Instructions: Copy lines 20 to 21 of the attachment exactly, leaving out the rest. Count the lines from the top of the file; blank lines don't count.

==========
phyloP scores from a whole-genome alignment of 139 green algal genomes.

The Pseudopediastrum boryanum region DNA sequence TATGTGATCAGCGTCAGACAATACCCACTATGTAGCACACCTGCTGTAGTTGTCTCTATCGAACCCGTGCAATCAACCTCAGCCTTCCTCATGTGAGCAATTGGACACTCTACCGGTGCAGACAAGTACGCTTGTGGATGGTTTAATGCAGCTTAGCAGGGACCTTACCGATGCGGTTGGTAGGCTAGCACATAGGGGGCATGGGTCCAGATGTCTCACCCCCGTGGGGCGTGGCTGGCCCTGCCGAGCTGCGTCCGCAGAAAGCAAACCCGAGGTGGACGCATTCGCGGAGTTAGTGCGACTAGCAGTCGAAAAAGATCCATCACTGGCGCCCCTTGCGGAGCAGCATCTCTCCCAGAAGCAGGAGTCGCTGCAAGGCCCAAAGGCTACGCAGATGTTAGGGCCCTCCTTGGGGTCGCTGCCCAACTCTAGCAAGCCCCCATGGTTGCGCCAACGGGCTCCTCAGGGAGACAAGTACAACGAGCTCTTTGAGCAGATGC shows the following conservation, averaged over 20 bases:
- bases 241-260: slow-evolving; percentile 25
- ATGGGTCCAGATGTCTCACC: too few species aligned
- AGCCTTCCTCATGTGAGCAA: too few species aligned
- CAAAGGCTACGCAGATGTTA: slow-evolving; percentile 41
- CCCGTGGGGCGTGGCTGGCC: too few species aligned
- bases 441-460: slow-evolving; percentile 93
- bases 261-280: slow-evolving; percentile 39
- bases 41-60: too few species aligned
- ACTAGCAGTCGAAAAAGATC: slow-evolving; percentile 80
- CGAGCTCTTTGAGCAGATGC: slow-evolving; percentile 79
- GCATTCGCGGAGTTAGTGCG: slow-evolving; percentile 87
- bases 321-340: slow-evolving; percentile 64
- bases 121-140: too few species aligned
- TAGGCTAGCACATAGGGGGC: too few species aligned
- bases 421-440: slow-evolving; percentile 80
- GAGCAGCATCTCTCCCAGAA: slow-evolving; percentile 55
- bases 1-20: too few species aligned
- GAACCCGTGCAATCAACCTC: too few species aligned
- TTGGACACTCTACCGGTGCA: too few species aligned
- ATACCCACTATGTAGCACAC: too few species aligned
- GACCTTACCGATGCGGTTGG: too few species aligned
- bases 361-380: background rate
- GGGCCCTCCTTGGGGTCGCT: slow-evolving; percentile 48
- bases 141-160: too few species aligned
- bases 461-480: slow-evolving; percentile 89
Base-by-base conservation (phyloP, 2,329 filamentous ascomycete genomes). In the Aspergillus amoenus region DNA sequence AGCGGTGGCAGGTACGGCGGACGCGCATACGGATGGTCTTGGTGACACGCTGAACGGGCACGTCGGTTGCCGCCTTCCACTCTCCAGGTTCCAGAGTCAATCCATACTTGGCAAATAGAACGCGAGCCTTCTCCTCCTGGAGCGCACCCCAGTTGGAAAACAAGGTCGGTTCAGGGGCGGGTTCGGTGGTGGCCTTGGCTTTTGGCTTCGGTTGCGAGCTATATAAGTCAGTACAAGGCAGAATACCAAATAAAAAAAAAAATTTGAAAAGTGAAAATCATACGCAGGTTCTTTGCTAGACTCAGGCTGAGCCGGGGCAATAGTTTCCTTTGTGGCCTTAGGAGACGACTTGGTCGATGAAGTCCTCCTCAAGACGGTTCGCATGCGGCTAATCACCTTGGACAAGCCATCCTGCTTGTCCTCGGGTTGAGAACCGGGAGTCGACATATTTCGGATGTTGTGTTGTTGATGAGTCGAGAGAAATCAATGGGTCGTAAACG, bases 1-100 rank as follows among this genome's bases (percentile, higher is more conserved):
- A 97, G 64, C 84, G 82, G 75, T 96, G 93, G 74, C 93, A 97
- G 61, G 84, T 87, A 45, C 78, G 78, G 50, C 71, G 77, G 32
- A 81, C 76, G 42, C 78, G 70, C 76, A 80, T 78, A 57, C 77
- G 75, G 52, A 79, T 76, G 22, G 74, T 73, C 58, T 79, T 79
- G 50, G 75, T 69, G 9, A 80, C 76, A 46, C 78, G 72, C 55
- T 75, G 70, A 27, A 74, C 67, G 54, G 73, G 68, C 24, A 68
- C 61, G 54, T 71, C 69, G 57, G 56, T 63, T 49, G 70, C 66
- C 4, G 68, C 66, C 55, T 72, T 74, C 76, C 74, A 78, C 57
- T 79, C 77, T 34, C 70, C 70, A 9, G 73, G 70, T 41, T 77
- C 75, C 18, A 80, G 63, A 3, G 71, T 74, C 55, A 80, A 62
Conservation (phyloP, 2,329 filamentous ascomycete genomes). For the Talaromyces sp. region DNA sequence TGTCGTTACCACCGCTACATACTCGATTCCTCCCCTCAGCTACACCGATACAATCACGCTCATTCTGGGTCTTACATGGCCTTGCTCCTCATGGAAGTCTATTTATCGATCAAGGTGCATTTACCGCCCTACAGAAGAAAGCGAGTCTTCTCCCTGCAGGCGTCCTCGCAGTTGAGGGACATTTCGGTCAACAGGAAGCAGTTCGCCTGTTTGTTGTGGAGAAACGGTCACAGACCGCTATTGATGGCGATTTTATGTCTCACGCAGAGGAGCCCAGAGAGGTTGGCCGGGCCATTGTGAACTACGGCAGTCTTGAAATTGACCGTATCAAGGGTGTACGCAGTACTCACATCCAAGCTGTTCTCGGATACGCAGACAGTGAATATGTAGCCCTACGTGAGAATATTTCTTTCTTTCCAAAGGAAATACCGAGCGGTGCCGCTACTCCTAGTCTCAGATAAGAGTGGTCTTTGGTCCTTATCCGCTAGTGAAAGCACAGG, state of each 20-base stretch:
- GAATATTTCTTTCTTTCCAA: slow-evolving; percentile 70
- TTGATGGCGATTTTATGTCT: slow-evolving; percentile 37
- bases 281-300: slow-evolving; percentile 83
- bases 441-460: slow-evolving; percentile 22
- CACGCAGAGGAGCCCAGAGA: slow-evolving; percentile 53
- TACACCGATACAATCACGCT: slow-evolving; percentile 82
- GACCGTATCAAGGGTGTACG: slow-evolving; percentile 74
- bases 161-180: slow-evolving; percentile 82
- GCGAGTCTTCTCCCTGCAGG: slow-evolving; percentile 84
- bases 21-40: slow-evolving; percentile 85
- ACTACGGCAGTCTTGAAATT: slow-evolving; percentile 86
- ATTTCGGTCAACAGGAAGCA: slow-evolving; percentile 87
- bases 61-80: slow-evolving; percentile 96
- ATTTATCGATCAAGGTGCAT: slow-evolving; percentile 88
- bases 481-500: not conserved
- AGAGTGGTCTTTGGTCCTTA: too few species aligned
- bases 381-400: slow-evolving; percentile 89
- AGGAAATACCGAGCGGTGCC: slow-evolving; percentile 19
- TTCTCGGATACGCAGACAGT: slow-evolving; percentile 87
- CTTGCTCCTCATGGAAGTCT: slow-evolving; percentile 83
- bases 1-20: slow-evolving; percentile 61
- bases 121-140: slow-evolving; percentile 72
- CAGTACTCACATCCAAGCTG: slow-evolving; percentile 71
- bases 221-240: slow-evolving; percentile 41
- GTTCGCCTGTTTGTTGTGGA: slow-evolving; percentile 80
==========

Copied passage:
- GAACCCGTGCAATCAACCTC: too few species aligned
- TTGGACACTCTACCGGTGCA: too few species aligned